ST. PETERSBURG — This was a homestand only a mother could love.
After it ended — mercifully — the Rays spent late Sunday afternoon preparing for the latest in Joe Maddon’s themed road trips. In a noiseless clubhouse, players donned their psychedelic headbands, tie-dyed T-shirts, op-art pants and 1969-style Afro wigs.
It seemed so out of place.
This wasn’t Woodstock.
The mood was dumbstruck.
Still, Maddon said he wasn’t flustered after a 6-5 loss against the Cleveland Indians before a Mother’s Day crowd of 23,679 fans at Tropicana Field.
“This is no time to get all panicky,’’ Maddon said. “This is baseball. If you get into it (with negative feelings), it will eat you alive. If you do not, it will come back to you.’’
Glum-faced third baseman Evan Longoria conveyed different emotions.
“I’d be lying to you if I said I wasn’t a little bit stressed out,’’ Longoria said. “I don’t think we’re playing bad games. I think we’re playing the game the right way. We’re just getting beat. The last couple of games, it has been too little, too late.
“Offensively, we’re not doing what we’re capable of. The pitching staff will tell you they’re not throwing the ball the way they should. We’re not playing a winning caliber of baseball. We’re just not.’’
After a 1-5 home performance against the Indians and Baltimore Orioles, the Rays headed cross country to begin a seven-game road trip tonight against the Seattle Mariners and right-hander Felix Hernandez, who tossed a perfect game against Tampa Bay in 2012.
For the Rays, the bigger priority is fixing their own pitching staff.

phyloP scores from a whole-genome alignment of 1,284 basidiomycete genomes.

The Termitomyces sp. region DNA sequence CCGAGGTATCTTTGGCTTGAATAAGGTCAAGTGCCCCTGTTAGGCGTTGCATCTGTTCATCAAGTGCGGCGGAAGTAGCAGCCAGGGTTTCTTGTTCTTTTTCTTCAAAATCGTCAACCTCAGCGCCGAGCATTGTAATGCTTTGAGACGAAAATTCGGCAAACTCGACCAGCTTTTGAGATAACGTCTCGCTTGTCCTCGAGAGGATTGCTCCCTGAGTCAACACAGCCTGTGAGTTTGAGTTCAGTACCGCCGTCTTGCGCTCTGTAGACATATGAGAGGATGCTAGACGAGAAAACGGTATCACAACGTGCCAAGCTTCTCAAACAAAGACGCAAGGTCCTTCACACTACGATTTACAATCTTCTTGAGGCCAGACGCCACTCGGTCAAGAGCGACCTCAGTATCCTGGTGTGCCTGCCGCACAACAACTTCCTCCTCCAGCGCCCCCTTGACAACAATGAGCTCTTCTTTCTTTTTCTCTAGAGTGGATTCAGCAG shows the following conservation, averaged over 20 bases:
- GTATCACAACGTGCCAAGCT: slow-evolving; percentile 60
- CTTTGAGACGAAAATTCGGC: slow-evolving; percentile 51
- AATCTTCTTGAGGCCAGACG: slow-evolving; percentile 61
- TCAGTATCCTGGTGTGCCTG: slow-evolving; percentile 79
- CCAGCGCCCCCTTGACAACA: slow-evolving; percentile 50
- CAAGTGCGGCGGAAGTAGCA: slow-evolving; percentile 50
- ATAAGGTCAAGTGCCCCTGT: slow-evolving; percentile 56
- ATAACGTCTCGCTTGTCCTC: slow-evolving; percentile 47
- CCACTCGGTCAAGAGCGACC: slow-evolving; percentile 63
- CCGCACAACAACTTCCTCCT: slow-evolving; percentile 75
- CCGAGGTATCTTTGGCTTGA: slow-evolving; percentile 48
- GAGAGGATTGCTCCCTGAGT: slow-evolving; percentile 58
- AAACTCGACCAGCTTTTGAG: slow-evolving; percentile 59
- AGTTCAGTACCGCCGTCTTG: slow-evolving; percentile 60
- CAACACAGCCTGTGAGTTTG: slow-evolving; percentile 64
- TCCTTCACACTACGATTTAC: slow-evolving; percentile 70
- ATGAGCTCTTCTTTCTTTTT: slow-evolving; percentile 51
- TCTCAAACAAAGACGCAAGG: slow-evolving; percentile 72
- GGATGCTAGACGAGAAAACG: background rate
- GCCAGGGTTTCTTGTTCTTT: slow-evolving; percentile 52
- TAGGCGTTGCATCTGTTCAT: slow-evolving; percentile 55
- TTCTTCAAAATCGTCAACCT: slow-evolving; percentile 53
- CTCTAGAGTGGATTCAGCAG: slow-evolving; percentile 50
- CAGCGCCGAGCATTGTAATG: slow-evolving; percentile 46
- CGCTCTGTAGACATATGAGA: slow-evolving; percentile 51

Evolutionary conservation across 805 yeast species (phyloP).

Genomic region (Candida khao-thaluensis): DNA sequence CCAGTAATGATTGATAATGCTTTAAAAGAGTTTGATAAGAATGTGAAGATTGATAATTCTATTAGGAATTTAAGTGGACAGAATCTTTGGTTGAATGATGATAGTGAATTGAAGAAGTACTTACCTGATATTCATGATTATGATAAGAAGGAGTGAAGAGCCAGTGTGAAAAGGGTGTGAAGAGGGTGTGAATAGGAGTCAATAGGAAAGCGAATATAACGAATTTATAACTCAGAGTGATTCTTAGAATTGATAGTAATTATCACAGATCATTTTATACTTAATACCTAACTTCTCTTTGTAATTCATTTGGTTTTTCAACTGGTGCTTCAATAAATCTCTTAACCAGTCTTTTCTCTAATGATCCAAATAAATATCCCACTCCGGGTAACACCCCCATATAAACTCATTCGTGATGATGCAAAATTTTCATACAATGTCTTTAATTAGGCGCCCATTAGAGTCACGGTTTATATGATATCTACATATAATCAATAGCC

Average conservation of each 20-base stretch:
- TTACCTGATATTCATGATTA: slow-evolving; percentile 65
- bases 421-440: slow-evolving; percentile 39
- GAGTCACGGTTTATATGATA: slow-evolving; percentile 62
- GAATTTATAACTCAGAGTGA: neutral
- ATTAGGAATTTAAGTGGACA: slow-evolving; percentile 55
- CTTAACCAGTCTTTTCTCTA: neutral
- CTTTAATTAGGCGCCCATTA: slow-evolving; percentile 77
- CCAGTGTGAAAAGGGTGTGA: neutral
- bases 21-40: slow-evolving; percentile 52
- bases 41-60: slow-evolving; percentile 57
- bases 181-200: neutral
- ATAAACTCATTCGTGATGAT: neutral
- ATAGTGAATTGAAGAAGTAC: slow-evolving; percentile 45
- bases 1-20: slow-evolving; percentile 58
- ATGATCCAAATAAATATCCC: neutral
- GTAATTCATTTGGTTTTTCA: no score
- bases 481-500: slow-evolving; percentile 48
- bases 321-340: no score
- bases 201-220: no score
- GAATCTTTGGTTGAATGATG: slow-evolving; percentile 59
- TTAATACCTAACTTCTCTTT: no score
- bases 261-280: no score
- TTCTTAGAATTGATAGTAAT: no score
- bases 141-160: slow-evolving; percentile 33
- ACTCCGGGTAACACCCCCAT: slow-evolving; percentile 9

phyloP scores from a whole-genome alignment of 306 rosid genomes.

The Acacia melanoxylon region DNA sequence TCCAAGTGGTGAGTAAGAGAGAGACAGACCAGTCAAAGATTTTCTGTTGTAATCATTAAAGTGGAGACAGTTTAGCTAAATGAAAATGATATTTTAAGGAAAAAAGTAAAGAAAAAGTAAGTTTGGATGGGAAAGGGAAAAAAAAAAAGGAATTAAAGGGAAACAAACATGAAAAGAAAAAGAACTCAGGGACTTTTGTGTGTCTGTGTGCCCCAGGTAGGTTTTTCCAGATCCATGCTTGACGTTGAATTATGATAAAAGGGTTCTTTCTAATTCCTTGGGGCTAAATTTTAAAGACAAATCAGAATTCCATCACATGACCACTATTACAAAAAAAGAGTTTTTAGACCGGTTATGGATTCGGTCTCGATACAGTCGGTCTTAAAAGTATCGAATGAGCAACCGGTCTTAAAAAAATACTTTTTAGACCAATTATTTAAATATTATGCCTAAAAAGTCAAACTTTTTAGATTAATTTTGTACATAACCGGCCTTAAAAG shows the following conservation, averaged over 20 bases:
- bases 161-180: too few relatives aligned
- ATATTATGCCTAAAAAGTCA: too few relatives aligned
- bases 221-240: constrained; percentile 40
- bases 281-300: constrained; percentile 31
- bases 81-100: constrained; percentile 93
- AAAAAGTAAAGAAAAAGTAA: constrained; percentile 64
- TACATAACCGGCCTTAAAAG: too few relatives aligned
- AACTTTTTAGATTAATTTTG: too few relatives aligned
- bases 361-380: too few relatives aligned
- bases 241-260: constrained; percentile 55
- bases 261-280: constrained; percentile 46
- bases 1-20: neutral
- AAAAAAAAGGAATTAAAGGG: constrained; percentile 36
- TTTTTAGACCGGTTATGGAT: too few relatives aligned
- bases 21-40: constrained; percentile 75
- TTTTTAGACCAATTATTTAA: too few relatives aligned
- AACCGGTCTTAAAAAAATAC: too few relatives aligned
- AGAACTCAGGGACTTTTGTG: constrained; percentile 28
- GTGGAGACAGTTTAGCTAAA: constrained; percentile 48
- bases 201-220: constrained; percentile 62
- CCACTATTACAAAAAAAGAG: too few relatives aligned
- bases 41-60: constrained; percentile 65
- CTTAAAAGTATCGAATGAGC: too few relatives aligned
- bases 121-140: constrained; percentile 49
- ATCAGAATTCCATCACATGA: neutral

Right-hander Chris Archer has gone five innings or fewer in three consecutive starts for the first time in his young career. Archer was lifted after surrendering a two-strike home run to Cleveland’s Yan Gomes, who led off the sixth.
That came after the Indians roared ahead 3-1 in the second, collecting a two-out, two-run double from Michael Bourn on a 1-and-2 offering from Archer.
“I’ve been working hard my whole career to be consistent,’’ Archer said. “I’m having a tough stretch of games right now, but it’s not going to derail the effort I’ve put in.
“The worst part is probably letting your teammates down. But as soon as the game is over, they remind you that you’re not letting them down, as long as you’re putting in your best effort. I have full conviction that if that’s what I do, then it’s going to turn for me. It’s all temporary.’’
Maddon said Archer must turn around his approach, though.
“It’s (Archer’s) inability to make the pitch when he needed to, that 1-and-2 pitch to Bourn that turned into a double down the right-field line and scored two points with two outs,’’ Maddon said. “The homer by Gomes, another two-strike at-bat. That can’t happen with his kind of stuff.
“You don’t want the ball being driven to the wall in those situations. It comes down to execution more than anything else. He just has to put people away. That’s what he has to overcome.’’
Meanwhile, the Rays’ offense must collect more timely hits and generate more positive results before the late innings.
Trailing 6-2, the Rays climbed back in with a three-run eighth inning. Yunel Escobar’s one-out, bases-loaded sacrifice fly made it a one-run game. But with the tying run at third base, pinch-hitter Ryan Hanigan struck out swinging against Indians reliever Cody Allen.
In the ninth, facing Bryan Shaw, the Rays went down meekly with the 1-2-3 batters, twice grounding out and flying out to medium right field.
“We had the right guys up late,’’ Maddon said. “We just didn’t get the hits. It’s unusual to not pull one or two of those out of the fire. We’re used to doing that.
“We’re close. We’re one pitch away, one hit away.’’
After a feel-good tour through Fenway Park and Yankee Stadium, the Rays lost ground at home. At this point, even in one-run games, those aren’t acceptable results.
“We’re close,’’ Longoria said. “But obviously, we’re not close enough.’’